After the recent unsettled spell of weather there’s a taste of summer warmth on the way for many of us, especially as we head into the weekend.
An initial burst of warm weather being drawn northwards from France on Wednesday will mean there is a chance temperatures could reach 28°C in the London area. A cold front will bring cooler conditions for Thursday and Friday before air with origins over the tropical Atlantic brings a return of warm conditions into the weekend.
Although there is uncertainty over how high the top temperature will be this weekend, there is a chance central and southeastern areas of England could reach as high as 30°C. Most places across central and southern England and Wales will be in the mid to high 20°Cs, although it will be cooler near western, and some southern coasts, where sea breezes develop.
Chief Meteorologist Steve Ramsdale said: “With high pressure building from the south west and warm air being drawn up from the Azores, the south will see some warm and sunny weather redeveloping from late Friday through into the weekend. We expect the settled conditions to remain into the weekend but just how high temperatures will get is still uncertain.
“However, the warm, sunny weather is unlikely to affect all areas of the UK, with a north/south split in place. Although still rather warm in the north there will be rain or showers and more cloud at times. It may turn cooler in the far north by Sunday.”
UV levels in the UK are usually highest between April and October, particularly between 11am and 3pm, and with very high UV forecast for the next few days in the south people should take care when outside enjoying the warm weather. Away from central and southern parts UV levels will be moderate.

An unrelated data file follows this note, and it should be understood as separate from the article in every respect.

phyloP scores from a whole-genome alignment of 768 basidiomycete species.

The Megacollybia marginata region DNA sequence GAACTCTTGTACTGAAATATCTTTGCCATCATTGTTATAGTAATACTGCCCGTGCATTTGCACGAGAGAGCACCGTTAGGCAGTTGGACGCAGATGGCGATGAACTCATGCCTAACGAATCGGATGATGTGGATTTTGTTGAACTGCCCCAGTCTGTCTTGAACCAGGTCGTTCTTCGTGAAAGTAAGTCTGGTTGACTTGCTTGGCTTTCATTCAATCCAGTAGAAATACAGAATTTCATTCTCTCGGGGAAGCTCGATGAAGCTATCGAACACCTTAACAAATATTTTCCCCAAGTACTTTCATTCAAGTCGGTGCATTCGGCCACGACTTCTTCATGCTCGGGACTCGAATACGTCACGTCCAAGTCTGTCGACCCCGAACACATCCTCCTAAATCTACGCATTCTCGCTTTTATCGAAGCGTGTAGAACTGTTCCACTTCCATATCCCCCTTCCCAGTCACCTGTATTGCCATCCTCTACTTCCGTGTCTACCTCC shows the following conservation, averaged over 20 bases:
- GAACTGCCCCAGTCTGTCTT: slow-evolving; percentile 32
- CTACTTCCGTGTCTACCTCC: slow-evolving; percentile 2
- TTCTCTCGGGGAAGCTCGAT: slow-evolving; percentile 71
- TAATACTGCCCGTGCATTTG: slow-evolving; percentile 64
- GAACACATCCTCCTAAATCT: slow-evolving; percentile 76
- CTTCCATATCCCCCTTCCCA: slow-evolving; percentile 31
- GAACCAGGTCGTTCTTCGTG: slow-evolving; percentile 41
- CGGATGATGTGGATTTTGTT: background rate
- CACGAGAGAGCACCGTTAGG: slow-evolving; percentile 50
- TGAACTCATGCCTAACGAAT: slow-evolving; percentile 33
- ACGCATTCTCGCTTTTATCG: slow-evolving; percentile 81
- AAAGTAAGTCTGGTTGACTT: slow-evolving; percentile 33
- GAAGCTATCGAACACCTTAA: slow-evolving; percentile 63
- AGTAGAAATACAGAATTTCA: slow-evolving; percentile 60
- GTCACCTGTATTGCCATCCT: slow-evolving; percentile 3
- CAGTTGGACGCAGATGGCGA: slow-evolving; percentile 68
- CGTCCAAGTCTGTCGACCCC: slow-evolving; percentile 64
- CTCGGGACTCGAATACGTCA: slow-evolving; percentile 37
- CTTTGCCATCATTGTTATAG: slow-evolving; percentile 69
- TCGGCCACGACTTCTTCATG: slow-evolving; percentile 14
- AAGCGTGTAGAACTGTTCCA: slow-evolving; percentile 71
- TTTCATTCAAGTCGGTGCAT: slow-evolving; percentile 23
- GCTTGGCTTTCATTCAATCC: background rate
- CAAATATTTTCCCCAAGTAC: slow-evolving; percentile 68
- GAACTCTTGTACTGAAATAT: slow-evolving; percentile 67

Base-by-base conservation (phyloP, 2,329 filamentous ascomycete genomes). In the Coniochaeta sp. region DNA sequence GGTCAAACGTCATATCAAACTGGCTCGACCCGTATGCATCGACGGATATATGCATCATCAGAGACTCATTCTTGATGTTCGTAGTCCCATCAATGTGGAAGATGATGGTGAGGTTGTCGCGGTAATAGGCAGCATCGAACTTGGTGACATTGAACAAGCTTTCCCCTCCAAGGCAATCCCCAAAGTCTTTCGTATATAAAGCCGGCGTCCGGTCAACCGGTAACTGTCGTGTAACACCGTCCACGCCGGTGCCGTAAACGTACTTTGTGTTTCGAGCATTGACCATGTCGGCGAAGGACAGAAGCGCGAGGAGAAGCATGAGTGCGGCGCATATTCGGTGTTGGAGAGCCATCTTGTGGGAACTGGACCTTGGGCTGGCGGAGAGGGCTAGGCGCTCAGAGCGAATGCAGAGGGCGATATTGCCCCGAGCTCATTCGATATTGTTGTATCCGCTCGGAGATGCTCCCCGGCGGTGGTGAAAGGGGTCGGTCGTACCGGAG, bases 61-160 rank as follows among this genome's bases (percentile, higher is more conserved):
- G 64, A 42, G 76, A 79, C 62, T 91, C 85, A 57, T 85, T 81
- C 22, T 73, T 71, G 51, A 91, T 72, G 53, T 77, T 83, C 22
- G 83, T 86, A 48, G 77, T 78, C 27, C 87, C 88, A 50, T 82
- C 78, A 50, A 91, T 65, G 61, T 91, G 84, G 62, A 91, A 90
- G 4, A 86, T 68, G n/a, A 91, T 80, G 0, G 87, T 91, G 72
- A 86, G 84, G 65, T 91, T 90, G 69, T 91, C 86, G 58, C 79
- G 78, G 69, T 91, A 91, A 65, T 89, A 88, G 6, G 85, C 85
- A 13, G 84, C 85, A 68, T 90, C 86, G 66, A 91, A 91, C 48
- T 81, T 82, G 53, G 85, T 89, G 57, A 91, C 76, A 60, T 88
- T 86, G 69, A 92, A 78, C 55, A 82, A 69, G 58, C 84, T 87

Met Office spokeswoman Penny Tranter said: “Clouds don’t always stop UV rays, and unlike the sun’s warmth, it’s difficult to know when they may be harming you. Burning just once every two years can triple your risk of skin cancer. So it’s important to keep up to date with our UV forecast so you know when it’s essential to protect your skin and eyes from damage. You can do this by going into shade, wearing clothing and sunglasses which shield you from the sun, and using sunscreen on unprotected skin.”
Looking ahead, this pattern of weather is likely to continue, with hot conditions lasting into next week in the south. Dry and settled conditions should persist into the early part of next week with the north and particularly the north west remaining more changeable with a mix of rain and sunny spells. So, it’s currently too early to say what weather to expect for those heading for Glastonbury Festival the following weekend.
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